History of Marine Science. Unit 2. The History of Voyaging. Travelling for a specific purpose, especially by sea First navigation was celestial - finding one’s position in reference to heavenly bodies. The Egyptians. 4000 B.C. organize commerce on the Nile.
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4000 B.C. organize commerce on the Nile
Circa 2300 B.C. established sea trade throughout the Indian Ocean
ca 1938 - 1756 B.C. built the Isthmus of Suez, a canal to navigate ships across land which operated until 775 A.D.
590 B.C. Sailed around Africa
A stone carving from the 1st century AD shows the kind of ship that the Phoenicians used on the Mediterranean Sea
ca 450 B.C. Herodotus published accurate map of Mediterranean region
336 B.C. Alexander the Great developed trade routes throughout the Mediterranean and expanded their empire
200 B.C. Eratosthenes
Chief librarian for the Library of Alexandria in Egypt
Housed scrolls copied by law off ships that harbored
Burning the library resulted in an incalculable loss of ancient works
(present day longitude and latitude was developed by Hipparchus in 120 BC)
ca 200 B.C Islamic and Arab Merchants
traded throughout the Mediterranean and Indian Oceans.
They are believed to have invented the lateen sail (triangular sail) important in early navigation.
900 A.D. The Vikings crossed the North Atlantic to colonize Iceland, Greenland, and Newfoundland
used the North Star to determine latitude
Exhumed Viking ship; Viking Ship Museum, Oslo, Norway.
Sailed to influence and impress their neighbors.
Sailing for Spain, sailed the Atlantic and “discovered” the America’s.
1497 Vasco de Gama
Sailing for Portugal, sailed around Africa from Portugal to India to establish trade routes.
Europeans searched for the Northwest passage through northern Canada to trade with Asia; explored the Arctic.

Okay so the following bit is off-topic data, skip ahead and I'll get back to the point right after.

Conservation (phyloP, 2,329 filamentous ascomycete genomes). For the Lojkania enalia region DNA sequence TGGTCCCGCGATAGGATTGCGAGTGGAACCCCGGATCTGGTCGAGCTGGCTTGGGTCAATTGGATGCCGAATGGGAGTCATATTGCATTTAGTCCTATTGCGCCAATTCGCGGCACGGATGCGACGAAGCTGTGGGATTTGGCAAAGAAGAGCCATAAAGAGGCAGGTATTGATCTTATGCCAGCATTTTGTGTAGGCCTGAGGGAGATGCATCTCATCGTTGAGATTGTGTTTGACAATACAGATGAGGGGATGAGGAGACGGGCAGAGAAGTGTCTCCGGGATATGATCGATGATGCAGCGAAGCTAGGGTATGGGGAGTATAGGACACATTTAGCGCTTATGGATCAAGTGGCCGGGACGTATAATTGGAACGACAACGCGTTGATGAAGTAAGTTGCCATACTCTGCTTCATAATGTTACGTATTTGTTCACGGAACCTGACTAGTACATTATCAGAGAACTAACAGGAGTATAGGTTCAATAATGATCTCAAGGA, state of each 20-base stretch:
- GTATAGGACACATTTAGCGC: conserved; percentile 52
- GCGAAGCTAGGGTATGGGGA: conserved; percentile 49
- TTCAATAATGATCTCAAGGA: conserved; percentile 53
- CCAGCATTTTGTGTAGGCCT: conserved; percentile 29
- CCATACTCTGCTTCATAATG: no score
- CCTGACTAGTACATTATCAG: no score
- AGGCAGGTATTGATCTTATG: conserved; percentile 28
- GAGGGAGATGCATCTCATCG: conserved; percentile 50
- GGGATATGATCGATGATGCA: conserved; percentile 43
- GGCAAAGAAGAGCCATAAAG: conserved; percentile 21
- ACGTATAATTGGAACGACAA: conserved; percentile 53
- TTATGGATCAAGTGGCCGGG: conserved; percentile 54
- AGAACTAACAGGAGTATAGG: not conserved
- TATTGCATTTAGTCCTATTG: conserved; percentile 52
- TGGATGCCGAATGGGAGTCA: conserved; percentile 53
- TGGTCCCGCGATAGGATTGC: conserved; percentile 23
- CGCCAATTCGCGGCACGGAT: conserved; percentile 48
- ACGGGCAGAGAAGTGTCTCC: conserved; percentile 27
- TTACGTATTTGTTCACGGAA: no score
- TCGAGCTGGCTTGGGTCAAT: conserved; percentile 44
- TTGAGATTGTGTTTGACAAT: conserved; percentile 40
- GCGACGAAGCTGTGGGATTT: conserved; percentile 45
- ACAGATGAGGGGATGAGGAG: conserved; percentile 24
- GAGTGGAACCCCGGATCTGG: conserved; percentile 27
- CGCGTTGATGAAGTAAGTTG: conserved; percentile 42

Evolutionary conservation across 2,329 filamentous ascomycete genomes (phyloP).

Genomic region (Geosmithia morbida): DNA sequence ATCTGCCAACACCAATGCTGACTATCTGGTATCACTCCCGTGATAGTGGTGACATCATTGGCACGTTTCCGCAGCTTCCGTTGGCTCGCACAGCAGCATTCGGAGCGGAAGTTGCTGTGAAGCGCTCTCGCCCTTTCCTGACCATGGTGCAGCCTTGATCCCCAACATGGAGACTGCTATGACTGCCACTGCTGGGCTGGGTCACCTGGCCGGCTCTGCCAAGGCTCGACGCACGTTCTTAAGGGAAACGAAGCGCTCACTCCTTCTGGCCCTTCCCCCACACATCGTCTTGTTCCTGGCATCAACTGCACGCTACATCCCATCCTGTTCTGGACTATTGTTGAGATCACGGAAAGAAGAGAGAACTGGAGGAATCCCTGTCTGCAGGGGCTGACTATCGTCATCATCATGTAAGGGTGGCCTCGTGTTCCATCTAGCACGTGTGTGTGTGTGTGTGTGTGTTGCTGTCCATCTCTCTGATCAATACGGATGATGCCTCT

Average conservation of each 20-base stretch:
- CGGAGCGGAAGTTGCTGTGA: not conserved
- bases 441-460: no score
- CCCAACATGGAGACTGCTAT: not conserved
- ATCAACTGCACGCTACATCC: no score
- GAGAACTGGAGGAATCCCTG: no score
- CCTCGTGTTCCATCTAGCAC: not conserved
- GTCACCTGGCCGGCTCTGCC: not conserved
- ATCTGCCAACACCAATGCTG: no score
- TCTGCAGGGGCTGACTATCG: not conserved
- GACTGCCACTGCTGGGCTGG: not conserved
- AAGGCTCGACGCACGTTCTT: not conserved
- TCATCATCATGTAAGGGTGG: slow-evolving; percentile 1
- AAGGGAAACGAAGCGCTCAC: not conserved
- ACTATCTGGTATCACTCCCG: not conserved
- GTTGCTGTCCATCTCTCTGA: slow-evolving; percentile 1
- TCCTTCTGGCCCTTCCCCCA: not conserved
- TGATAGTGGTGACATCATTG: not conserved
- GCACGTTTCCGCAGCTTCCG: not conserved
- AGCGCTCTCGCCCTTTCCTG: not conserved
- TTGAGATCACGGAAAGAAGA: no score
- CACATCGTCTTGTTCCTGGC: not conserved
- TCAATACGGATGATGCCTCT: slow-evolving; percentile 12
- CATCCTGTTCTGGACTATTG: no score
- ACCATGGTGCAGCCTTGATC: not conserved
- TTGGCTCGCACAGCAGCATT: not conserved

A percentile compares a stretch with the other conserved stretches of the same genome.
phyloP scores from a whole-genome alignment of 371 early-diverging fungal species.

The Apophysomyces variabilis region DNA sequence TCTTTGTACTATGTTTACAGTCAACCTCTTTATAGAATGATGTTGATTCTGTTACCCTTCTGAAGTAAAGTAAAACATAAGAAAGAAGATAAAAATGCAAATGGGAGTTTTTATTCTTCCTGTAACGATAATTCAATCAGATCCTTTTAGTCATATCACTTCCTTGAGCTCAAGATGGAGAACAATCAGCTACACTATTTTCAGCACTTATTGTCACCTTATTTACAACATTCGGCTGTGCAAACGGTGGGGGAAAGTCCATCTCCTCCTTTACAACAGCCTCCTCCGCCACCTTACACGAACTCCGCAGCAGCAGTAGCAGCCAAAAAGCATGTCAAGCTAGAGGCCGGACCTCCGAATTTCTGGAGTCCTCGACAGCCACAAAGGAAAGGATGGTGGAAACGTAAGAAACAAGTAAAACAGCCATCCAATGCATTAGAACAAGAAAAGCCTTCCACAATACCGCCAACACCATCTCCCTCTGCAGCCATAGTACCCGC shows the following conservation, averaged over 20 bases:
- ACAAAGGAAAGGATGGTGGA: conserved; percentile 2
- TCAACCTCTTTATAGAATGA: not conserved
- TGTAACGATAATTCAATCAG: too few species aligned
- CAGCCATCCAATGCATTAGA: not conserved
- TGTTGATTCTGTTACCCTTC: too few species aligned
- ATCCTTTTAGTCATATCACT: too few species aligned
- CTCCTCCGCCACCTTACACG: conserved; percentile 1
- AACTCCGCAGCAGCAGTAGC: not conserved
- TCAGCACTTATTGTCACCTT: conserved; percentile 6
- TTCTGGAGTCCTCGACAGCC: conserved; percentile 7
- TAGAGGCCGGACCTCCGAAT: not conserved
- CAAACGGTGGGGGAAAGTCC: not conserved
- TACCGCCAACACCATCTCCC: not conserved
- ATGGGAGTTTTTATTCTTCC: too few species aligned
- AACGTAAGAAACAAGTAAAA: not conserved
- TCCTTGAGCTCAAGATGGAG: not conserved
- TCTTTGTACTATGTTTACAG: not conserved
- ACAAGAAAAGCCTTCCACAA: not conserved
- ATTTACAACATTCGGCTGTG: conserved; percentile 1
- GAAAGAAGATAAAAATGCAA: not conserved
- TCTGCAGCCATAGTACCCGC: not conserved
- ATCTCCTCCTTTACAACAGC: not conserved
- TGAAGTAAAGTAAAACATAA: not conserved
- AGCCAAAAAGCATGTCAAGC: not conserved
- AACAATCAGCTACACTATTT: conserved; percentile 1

1519 - Portuguese explorer Ferdinand Magellan
the 1st European expedition to circumnavigate the world.
237 men began the voyage; 18 returned.
Magellan actually died before the journey was finished, but his crew returned in 1522.
developed the first chronometer
Monument in Richmond, VA
1898 John Holland
invents 1st gas engine/battery powered submarine
bought by US government in 1900.
the world wars were the catalyst for US oceanographic research
Don Walsch man the US Trieste bathyscaphe (small submarine)
submersible to carry
1985-? JASONs (satellite oceanography monitors)
Uses altimeter to measure sea surface height
Allows us to look at global ocean circulation, improve climate forecasts and monitor events such as El Niño, hurricanes and sea-level rise (global warming)
– small underwater vehicles
– remotely operated vehicle
–lowered by a cable from a ship
– take sediment cores
Floating and Fixed platforms(FLIP – floating instrument platform)
-gather data like temperature, salinity, density, and weather patterns
– SEASAT: 1st satellite dedicated to ocean studies
Side scan sonar
– great for sunken ships
The ocean represents the Earth’s last frontier for exploration and the key to understanding the future of our planet.
The human race depends on the life and sustainability of the ocean for economic, biological, and environmental stability.
The world of aquatic science is ever reaching for new discoveries in this blue realm.